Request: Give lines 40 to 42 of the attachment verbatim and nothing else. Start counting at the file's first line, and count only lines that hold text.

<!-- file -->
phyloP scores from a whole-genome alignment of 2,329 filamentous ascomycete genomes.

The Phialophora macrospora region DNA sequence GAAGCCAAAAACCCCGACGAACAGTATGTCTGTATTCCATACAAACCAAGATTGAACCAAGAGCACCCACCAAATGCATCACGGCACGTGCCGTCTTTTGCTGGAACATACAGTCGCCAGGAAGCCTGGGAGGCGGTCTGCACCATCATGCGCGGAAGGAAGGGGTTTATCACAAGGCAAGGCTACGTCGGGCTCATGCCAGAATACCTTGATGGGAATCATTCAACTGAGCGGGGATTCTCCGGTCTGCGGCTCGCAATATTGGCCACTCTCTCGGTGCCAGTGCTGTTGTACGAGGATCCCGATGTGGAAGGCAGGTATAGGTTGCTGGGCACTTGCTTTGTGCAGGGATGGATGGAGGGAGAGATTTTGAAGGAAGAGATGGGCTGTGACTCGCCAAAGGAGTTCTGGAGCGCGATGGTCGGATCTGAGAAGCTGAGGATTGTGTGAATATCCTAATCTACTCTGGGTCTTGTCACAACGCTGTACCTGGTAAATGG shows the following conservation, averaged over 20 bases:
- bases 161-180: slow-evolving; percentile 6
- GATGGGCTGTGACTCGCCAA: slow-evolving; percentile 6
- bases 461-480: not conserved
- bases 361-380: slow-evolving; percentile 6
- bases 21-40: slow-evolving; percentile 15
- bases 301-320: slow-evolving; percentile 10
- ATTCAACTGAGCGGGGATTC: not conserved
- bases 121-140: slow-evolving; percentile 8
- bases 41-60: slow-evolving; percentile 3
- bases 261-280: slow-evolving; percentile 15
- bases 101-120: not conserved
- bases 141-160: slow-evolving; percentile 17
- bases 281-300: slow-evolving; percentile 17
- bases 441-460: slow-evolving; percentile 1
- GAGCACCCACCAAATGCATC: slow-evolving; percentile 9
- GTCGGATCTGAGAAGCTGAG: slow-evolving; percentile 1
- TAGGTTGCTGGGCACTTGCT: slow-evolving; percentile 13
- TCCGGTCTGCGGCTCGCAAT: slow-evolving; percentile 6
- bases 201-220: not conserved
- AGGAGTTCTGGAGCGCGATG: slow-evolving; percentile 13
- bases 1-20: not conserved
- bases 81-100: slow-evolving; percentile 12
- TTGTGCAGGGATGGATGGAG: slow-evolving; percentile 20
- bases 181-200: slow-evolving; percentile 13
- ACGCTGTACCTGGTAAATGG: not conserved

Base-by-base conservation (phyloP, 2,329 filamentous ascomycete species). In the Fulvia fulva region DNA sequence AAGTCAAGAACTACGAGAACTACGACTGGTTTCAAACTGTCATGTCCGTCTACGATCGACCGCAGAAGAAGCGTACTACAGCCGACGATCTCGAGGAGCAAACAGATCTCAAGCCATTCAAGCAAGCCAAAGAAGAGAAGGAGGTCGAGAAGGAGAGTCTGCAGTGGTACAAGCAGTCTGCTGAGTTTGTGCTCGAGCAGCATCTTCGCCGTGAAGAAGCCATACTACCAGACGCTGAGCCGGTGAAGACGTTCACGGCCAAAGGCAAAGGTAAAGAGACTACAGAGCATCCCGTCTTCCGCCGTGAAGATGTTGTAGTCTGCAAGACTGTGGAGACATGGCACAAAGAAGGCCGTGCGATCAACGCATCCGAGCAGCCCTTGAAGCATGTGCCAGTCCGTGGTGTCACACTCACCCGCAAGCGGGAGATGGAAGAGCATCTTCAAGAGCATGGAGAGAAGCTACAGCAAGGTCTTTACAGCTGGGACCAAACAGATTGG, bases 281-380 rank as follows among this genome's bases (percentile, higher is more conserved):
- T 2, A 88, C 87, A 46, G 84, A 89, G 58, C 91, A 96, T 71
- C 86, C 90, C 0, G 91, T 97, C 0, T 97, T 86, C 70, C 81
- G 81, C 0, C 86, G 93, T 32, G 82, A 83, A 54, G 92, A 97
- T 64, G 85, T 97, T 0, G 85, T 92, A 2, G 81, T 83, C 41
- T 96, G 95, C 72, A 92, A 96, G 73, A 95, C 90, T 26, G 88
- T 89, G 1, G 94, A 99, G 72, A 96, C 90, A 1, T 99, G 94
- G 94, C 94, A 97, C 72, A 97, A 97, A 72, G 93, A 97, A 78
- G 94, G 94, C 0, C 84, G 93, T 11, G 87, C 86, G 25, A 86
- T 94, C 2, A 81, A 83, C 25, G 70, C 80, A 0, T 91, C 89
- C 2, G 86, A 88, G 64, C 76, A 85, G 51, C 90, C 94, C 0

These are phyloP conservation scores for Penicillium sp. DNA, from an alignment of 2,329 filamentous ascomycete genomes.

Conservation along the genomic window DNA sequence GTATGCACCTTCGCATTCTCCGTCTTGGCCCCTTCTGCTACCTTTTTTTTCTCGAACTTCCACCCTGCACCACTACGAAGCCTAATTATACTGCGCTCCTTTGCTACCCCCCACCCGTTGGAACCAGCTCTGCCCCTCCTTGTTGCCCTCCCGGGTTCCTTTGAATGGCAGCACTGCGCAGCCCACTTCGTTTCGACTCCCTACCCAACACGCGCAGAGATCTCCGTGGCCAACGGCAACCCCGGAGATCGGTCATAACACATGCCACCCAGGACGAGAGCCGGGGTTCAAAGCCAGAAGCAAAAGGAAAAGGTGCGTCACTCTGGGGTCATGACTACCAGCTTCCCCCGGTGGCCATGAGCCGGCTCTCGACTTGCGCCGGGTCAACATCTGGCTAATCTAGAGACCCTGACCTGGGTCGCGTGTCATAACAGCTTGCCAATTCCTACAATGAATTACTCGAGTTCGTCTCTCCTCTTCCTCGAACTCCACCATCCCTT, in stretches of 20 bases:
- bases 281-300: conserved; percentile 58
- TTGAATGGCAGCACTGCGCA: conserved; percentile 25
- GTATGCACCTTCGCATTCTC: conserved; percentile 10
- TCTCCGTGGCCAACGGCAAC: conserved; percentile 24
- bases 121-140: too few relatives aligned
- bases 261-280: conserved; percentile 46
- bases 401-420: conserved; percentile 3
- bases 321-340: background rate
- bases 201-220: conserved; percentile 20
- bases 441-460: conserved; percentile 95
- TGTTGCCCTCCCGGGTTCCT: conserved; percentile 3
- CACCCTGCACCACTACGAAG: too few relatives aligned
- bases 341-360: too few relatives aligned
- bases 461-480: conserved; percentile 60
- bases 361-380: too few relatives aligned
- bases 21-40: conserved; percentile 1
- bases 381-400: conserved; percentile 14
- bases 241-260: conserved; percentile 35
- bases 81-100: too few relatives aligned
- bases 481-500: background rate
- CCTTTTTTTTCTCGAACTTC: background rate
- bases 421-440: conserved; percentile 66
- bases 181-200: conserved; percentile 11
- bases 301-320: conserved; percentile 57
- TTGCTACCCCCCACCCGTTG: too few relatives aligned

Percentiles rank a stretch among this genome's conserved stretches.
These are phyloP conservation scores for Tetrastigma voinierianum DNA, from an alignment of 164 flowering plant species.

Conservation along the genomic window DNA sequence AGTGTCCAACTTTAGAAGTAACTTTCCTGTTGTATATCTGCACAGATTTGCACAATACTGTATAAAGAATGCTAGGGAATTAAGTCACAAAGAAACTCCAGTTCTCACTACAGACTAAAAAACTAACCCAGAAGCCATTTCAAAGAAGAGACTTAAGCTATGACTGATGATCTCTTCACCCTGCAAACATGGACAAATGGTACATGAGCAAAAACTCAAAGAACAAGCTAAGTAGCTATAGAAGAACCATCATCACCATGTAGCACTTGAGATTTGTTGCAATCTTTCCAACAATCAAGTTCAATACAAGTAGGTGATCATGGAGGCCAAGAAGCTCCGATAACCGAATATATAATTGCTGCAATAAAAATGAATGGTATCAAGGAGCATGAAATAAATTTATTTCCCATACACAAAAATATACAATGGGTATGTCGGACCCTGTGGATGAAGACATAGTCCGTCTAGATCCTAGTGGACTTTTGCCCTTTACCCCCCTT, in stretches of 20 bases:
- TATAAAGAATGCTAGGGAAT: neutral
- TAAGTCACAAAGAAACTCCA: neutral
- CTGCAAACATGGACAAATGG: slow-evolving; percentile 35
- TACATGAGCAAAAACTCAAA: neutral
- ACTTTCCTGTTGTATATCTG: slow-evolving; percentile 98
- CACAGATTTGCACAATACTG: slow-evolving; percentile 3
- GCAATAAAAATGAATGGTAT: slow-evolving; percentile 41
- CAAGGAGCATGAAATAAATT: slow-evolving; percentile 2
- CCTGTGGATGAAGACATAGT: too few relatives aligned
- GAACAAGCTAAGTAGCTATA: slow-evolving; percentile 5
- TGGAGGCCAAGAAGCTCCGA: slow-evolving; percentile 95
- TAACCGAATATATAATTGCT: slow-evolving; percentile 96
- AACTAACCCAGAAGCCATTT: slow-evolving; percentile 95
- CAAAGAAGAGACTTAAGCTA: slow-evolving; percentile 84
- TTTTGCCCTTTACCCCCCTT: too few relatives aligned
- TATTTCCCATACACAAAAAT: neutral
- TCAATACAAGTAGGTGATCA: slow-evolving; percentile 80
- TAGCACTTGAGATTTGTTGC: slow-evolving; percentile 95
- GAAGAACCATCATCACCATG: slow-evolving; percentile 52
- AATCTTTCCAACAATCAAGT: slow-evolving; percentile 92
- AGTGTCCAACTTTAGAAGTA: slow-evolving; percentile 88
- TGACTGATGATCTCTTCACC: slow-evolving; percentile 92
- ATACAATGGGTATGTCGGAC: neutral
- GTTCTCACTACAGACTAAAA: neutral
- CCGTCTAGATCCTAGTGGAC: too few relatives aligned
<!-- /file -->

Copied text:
Conservation along the genomic window DNA sequence GTATGCACCTTCGCATTCTCCGTCTTGGCCCCTTCTGCTACCTTTTTTTTCTCGAACTTCCACCCTGCACCACTACGAAGCCTAATTATACTGCGCTCCTTTGCTACCCCCCACCCGTTGGAACCAGCTCTGCCCCTCCTTGTTGCCCTCCCGGGTTCCTTTGAATGGCAGCACTGCGCAGCCCACTTCGTTTCGACTCCCTACCCAACACGCGCAGAGATCTCCGTGGCCAACGGCAACCCCGGAGATCGGTCATAACACATGCCACCCAGGACGAGAGCCGGGGTTCAAAGCCAGAAGCAAAAGGAAAAGGTGCGTCACTCTGGGGTCATGACTACCAGCTTCCCCCGGTGGCCATGAGCCGGCTCTCGACTTGCGCCGGGTCAACATCTGGCTAATCTAGAGACCCTGACCTGGGTCGCGTGTCATAACAGCTTGCCAATTCCTACAATGAATTACTCGAGTTCGTCTCTCCTCTTCCTCGAACTCCACCATCCCTT, in stretches of 20 bases:
- bases 281-300: conserved; percentile 58
- TTGAATGGCAGCACTGCGCA: conserved; percentile 25